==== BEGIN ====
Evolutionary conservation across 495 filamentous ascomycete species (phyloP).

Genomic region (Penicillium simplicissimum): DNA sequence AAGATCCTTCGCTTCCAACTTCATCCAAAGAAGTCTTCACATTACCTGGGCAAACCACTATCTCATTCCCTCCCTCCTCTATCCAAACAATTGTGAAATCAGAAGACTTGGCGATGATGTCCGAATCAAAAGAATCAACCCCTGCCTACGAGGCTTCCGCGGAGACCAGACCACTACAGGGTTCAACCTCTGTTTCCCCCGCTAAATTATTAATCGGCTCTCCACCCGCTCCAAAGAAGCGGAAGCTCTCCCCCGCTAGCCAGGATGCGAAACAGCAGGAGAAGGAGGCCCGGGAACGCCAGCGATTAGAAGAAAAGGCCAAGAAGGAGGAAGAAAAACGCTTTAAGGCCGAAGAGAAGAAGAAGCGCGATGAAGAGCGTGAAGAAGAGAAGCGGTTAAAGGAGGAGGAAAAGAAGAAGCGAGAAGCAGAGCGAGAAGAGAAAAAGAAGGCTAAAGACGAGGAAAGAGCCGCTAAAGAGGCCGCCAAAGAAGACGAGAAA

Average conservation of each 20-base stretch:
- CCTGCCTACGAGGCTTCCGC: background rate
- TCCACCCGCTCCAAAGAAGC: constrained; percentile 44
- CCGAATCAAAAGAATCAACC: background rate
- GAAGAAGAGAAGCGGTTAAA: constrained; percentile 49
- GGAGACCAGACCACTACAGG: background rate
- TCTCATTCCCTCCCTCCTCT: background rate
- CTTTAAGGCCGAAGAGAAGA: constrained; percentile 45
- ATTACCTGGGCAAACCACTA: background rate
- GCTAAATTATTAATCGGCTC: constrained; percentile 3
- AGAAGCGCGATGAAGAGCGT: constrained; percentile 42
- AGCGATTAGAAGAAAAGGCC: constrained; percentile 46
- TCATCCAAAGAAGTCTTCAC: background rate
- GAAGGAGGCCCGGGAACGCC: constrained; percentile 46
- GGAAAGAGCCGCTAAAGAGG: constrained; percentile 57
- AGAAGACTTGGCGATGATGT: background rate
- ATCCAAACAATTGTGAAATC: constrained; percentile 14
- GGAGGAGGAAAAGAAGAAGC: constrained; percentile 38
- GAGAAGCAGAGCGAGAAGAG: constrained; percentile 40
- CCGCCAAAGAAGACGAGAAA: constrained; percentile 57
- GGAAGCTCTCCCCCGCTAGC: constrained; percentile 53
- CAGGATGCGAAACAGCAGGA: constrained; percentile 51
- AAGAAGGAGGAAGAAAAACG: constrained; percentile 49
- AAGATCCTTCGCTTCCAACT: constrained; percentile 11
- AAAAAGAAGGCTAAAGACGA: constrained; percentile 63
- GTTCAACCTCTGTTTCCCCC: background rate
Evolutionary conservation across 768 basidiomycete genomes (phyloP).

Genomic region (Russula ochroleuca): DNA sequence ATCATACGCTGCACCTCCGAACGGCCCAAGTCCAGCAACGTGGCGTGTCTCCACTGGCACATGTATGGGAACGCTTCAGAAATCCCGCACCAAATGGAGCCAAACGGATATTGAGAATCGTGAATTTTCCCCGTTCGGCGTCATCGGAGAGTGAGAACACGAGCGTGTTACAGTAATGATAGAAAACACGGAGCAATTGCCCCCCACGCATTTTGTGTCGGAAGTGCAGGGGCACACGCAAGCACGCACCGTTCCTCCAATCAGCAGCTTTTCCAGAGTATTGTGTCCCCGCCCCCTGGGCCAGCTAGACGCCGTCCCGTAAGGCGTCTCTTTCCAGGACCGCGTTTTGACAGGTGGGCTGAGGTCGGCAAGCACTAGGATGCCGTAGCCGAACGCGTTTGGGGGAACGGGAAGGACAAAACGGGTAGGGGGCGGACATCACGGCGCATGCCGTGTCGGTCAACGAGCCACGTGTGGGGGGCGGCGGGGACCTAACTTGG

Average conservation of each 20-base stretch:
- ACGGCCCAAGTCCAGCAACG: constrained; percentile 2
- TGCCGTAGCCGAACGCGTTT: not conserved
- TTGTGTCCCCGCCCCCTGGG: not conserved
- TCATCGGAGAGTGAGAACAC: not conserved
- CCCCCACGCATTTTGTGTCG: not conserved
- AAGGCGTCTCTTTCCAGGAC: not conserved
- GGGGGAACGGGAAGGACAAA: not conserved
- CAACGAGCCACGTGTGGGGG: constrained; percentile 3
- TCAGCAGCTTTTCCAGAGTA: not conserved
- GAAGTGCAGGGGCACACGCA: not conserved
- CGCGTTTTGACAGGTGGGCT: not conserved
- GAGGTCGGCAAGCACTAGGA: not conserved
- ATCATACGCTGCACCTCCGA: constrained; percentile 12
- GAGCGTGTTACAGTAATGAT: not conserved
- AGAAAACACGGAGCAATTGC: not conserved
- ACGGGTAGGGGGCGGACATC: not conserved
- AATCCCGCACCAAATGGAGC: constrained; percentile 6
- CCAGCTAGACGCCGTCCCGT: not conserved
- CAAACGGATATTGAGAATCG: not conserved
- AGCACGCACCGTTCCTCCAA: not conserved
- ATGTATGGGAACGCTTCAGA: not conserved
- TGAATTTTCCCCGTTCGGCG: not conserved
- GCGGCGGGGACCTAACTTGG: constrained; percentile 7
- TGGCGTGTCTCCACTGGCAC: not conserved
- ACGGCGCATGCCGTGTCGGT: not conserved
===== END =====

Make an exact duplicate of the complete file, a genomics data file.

Evolutionary conservation across 495 filamentous ascomycete species (phyloP).

Genomic region (Penicillium simplicissimum): DNA sequence AAGATCCTTCGCTTCCAACTTCATCCAAAGAAGTCTTCACATTACCTGGGCAAACCACTATCTCATTCCCTCCCTCCTCTATCCAAACAATTGTGAAATCAGAAGACTTGGCGATGATGTCCGAATCAAAAGAATCAACCCCTGCCTACGAGGCTTCCGCGGAGACCAGACCACTACAGGGTTCAACCTCTGTTTCCCCCGCTAAATTATTAATCGGCTCTCCACCCGCTCCAAAGAAGCGGAAGCTCTCCCCCGCTAGCCAGGATGCGAAACAGCAGGAGAAGGAGGCCCGGGAACGCCAGCGATTAGAAGAAAAGGCCAAGAAGGAGGAAGAAAAACGCTTTAAGGCCGAAGAGAAGAAGAAGCGCGATGAAGAGCGTGAAGAAGAGAAGCGGTTAAAGGAGGAGGAAAAGAAGAAGCGAGAAGCAGAGCGAGAAGAGAAAAAGAAGGCTAAAGACGAGGAAAGAGCCGCTAAAGAGGCCGCCAAAGAAGACGAGAAA

Average conservation of each 20-base stretch:
- CCTGCCTACGAGGCTTCCGC: background rate
- TCCACCCGCTCCAAAGAAGC: constrained; percentile 44
- CCGAATCAAAAGAATCAACC: background rate
- GAAGAAGAGAAGCGGTTAAA: constrained; percentile 49
- GGAGACCAGACCACTACAGG: background rate
- TCTCATTCCCTCCCTCCTCT: background rate
- CTTTAAGGCCGAAGAGAAGA: constrained; percentile 45
- ATTACCTGGGCAAACCACTA: background rate
- GCTAAATTATTAATCGGCTC: constrained; percentile 3
- AGAAGCGCGATGAAGAGCGT: constrained; percentile 42
- AGCGATTAGAAGAAAAGGCC: constrained; percentile 46
- TCATCCAAAGAAGTCTTCAC: background rate
- GAAGGAGGCCCGGGAACGCC: constrained; percentile 46
- GGAAAGAGCCGCTAAAGAGG: constrained; percentile 57
- AGAAGACTTGGCGATGATGT: background rate
- ATCCAAACAATTGTGAAATC: constrained; percentile 14
- GGAGGAGGAAAAGAAGAAGC: constrained; percentile 38
- GAGAAGCAGAGCGAGAAGAG: constrained; percentile 40
- CCGCCAAAGAAGACGAGAAA: constrained; percentile 57
- GGAAGCTCTCCCCCGCTAGC: constrained; percentile 53
- CAGGATGCGAAACAGCAGGA: constrained; percentile 51
- AAGAAGGAGGAAGAAAAACG: constrained; percentile 49
- AAGATCCTTCGCTTCCAACT: constrained; percentile 11
- AAAAAGAAGGCTAAAGACGA: constrained; percentile 63
- GTTCAACCTCTGTTTCCCCC: background rate
Evolutionary conservation across 768 basidiomycete genomes (phyloP).

Genomic region (Russula ochroleuca): DNA sequence ATCATACGCTGCACCTCCGAACGGCCCAAGTCCAGCAACGTGGCGTGTCTCCACTGGCACATGTATGGGAACGCTTCAGAAATCCCGCACCAAATGGAGCCAAACGGATATTGAGAATCGTGAATTTTCCCCGTTCGGCGTCATCGGAGAGTGAGAACACGAGCGTGTTACAGTAATGATAGAAAACACGGAGCAATTGCCCCCCACGCATTTTGTGTCGGAAGTGCAGGGGCACACGCAAGCACGCACCGTTCCTCCAATCAGCAGCTTTTCCAGAGTATTGTGTCCCCGCCCCCTGGGCCAGCTAGACGCCGTCCCGTAAGGCGTCTCTTTCCAGGACCGCGTTTTGACAGGTGGGCTGAGGTCGGCAAGCACTAGGATGCCGTAGCCGAACGCGTTTGGGGGAACGGGAAGGACAAAACGGGTAGGGGGCGGACATCACGGCGCATGCCGTGTCGGTCAACGAGCCACGTGTGGGGGGCGGCGGGGACCTAACTTGG

Average conservation of each 20-base stretch:
- ACGGCCCAAGTCCAGCAACG: constrained; percentile 2
- TGCCGTAGCCGAACGCGTTT: not conserved
- TTGTGTCCCCGCCCCCTGGG: not conserved
- TCATCGGAGAGTGAGAACAC: not conserved
- CCCCCACGCATTTTGTGTCG: not conserved
- AAGGCGTCTCTTTCCAGGAC: not conserved
- GGGGGAACGGGAAGGACAAA: not conserved
- CAACGAGCCACGTGTGGGGG: constrained; percentile 3
- TCAGCAGCTTTTCCAGAGTA: not conserved
- GAAGTGCAGGGGCACACGCA: not conserved
- CGCGTTTTGACAGGTGGGCT: not conserved
- GAGGTCGGCAAGCACTAGGA: not conserved
- ATCATACGCTGCACCTCCGA: constrained; percentile 12
- GAGCGTGTTACAGTAATGAT: not conserved
- AGAAAACACGGAGCAATTGC: not conserved
- ACGGGTAGGGGGCGGACATC: not conserved
- AATCCCGCACCAAATGGAGC: constrained; percentile 6
- CCAGCTAGACGCCGTCCCGT: not conserved
- CAAACGGATATTGAGAATCG: not conserved
- AGCACGCACCGTTCCTCCAA: not conserved
- ATGTATGGGAACGCTTCAGA: not conserved
- TGAATTTTCCCCGTTCGGCG: not conserved
- GCGGCGGGGACCTAACTTGG: constrained; percentile 7
- TGGCGTGTCTCCACTGGCAC: not conserved
- ACGGCGCATGCCGTGTCGGT: not conserved